W3C home > Mailing lists > Public > whatwg@whatwg.org > November 2005

[whatwg] Menus, fallback, and backwards compatibility: ideas wanted

From: Lachlan Hunt <lachlan.hunt@lachy.id.au>
Date: Tue, 29 Nov 2005 23:37:00 +1100
Message-ID: <438C4B6C.7050900@lachy.id.au>
Matthew Raymond wrote:
> Lachlan Hunt wrote:
>> Ian Hickson wrote:
>>> Pity about the <menubar> being necessary to get the <select> to disappear, 
>>> but I guess we need that...
>    If we must exclude the use of actual menu bars, I'd prefer the following:
> | <nav>
> |   <form ...>
> |     <menulabel>
> |       <menu>
> |         <select>
> |           ...
> |         </select>
> |       </menu>
> |       <button type="submit" name="menu">Foo</button>
> |     </menulabel>
> |   </form>
> | </nav>

The <menu> element seems superfluous here.  I disagree with the use of 
the <nav> element because this isn't a navigational menu, it's a command 

>    I'm not sure I like the whole <menubar> scenario. With <menulabel> 
> (as you will see below), certain child markup is ignored, whereas 
> <menubar> is actually changing the semantics of the child markup. 
> Overloading and selectively altering the semantics of elements should be 
> avoided whenever possible.

I don't believe my suggestion was altering the semantics of any element. 
  The intention was the use the semantics of existing controls in a way 
that can rendered as a single widget that performs the functions of both 
(selection and submission) to achieve the submit-on-activation behaviour 
required, with a very good, accessible fallback mechanism in current UAs.

>> <label>
>>    <button for="foo">Foo</button>
>>    <select id="foo">
>>      ...
>>    </select>
>> </label>
>> ...
>    If you interpret <button> as being a form control, then in the former
> the <label> would be associated with the <button>, where in the latter
> it would be associated with the select. Personally, though, I think this
> makes more sense:
> | <label for="foo"><button>Foo</button></label>
> | <select id="foo">
> |   ...
> | </select>

Yes, but it loses any advantage gained (if there is/was any) by having a 
common parent element for the button and select elements.  However...

>    The <button> is not associated with the <label> because the |for|
> attribute explicitly defines the association as being with the <select>.
> Therefore, <button> can inherit the <label> association without adding a
> |for| attribute to it.

What's the advantage of having the label element at all in this case? 
Why not just give the button a for attribute?

>    I think we should focus on how to create solutions that allow optimal
> fallback rather than trying to support a broad range of suboptimal
> fallback options.

I thought my suggestion was an attempt at providing optimal fallback.  I 
can't think of any cases where it would be suboptimal?

>    The <menulabel> would ignore the <button> in the same way I defined
> it as ignoring <a> elements. The contents are kept, but the element
> itself is ignored.
>    Similarly, this is another solution:
> | <menulabel>
> |   <menu>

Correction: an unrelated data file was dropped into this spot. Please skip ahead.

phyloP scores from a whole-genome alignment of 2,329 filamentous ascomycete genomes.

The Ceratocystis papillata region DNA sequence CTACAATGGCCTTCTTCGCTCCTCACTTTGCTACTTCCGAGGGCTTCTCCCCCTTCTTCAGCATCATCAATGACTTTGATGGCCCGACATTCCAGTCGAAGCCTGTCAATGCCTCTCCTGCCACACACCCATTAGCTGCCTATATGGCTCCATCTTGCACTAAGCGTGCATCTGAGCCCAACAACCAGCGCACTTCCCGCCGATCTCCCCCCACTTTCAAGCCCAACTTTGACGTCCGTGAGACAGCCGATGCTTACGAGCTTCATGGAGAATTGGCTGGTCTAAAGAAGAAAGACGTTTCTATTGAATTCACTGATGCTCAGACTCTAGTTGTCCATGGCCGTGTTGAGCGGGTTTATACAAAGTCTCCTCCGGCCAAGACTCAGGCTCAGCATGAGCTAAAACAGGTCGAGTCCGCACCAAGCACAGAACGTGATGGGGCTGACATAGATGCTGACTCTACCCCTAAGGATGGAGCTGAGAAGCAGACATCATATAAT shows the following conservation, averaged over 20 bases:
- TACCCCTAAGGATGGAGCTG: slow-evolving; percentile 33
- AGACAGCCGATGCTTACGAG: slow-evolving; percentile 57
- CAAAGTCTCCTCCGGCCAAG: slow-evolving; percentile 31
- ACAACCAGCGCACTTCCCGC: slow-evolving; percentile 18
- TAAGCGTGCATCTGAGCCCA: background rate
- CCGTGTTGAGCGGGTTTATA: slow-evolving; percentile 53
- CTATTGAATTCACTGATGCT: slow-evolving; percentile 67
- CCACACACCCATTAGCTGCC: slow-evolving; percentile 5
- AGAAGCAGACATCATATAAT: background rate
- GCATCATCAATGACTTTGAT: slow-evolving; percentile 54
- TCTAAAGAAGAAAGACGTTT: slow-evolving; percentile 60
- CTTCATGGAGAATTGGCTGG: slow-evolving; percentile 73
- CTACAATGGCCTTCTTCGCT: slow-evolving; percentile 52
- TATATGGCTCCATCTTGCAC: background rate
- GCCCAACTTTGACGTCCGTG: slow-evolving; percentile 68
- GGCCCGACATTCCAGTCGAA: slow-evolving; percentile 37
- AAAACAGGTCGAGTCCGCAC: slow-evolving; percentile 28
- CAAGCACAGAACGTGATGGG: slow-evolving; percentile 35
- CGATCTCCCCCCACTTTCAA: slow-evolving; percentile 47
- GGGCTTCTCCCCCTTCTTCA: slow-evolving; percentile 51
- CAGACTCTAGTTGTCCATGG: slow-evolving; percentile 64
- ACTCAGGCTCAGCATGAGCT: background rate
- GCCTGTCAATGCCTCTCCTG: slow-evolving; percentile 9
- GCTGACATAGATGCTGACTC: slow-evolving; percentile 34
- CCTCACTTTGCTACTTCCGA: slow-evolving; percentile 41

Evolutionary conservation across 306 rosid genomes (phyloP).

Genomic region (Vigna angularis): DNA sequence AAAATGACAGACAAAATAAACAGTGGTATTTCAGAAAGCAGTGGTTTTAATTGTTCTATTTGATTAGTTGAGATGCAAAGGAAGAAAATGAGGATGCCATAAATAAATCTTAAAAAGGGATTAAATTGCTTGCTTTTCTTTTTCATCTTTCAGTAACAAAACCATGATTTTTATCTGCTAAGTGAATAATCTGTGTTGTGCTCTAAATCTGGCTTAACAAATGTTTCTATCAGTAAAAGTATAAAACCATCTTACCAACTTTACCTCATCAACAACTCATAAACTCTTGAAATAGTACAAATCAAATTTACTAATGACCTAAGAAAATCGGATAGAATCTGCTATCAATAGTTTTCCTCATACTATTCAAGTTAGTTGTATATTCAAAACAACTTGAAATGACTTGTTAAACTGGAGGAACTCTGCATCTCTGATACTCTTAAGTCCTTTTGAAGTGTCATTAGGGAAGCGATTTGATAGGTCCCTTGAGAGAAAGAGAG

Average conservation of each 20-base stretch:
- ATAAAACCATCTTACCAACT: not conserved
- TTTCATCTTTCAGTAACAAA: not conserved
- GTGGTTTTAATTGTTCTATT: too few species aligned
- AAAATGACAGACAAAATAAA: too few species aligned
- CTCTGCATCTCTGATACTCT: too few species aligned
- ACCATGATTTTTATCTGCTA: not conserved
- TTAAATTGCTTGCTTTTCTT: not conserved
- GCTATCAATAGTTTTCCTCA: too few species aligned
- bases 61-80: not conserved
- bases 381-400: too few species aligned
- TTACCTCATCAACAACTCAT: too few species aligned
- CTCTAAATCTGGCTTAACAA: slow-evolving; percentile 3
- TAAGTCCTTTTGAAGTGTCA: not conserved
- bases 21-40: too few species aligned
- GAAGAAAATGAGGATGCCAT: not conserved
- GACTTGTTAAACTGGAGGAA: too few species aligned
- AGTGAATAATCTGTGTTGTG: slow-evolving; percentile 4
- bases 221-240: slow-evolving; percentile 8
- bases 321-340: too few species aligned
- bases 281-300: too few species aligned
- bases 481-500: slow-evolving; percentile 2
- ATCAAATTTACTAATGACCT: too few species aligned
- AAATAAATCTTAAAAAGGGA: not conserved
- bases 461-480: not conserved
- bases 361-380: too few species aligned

> |     <select>
> |       ...
> |     </select>
> |   </menu>
> |   <button>Foo</button>
> | </menulabel>

Again, what's the point of the <menu> element?  And, the menulabel don't 
make sense.

>    For situations where the button isn't used, you can just drop it:
> | <menulabel>Foo
> |   <menu>
> |     <select>
> |       ...
> |     </select>
> |   </menu>
> | </menulabel>

Without the button, I think it should just be an ordinary select 
element.  There would be no submission semantics (from the button) and, 
therefore, it doesn't really satisfy the semantics of a command menu.

After much though, I've refined my original idea and also gone back to 
Ian's original idea that navigation menus and command are the same 
structure, only differing in their functionality.

Each command menu is marked up like this:


or with the button and select switched:


or with input instead:

   <input type="submit"/>

(Other alternative element names for <cmd> could be: menuitem, 
commandmenu, cmdmenu, command, but I like cmd because it's short, easy 
to type and to remember.)

Also note that there doesn't need to be a for attribute to associate the 
  button with the select, as it's implicitly done with the cmd element. 
  It would need to be defined in a way that says the first select 
element is associated with the first button element (to handle cases 
where authors throw other extraneous markup within, including extra 

If there's just one command menu, that (with an associated form element) 
should be all the markup requried for a functional menu with good 
fallback abilities.  But, for the cases where it's more like a menu bar 
comprising several menus (e.g. File, Edit, View, etc.) they can be 
contained within a menu element:


(where each cmd contains a select and a button, as above)

Now, going back to the idea that navigational menus and command menus 
are the same structure, the menu element can be used for those too, 
except using <li> instead of <cmd>, much like people use <ul> today, but 
with a more semantically appropriate element.


Lachlan Hunt
Received on Tuesday, 29 November 2005 04:37:00 UTC

This archive was generated by hypermail 2.4.0 : Wednesday, 22 January 2020 16:58:43 UTC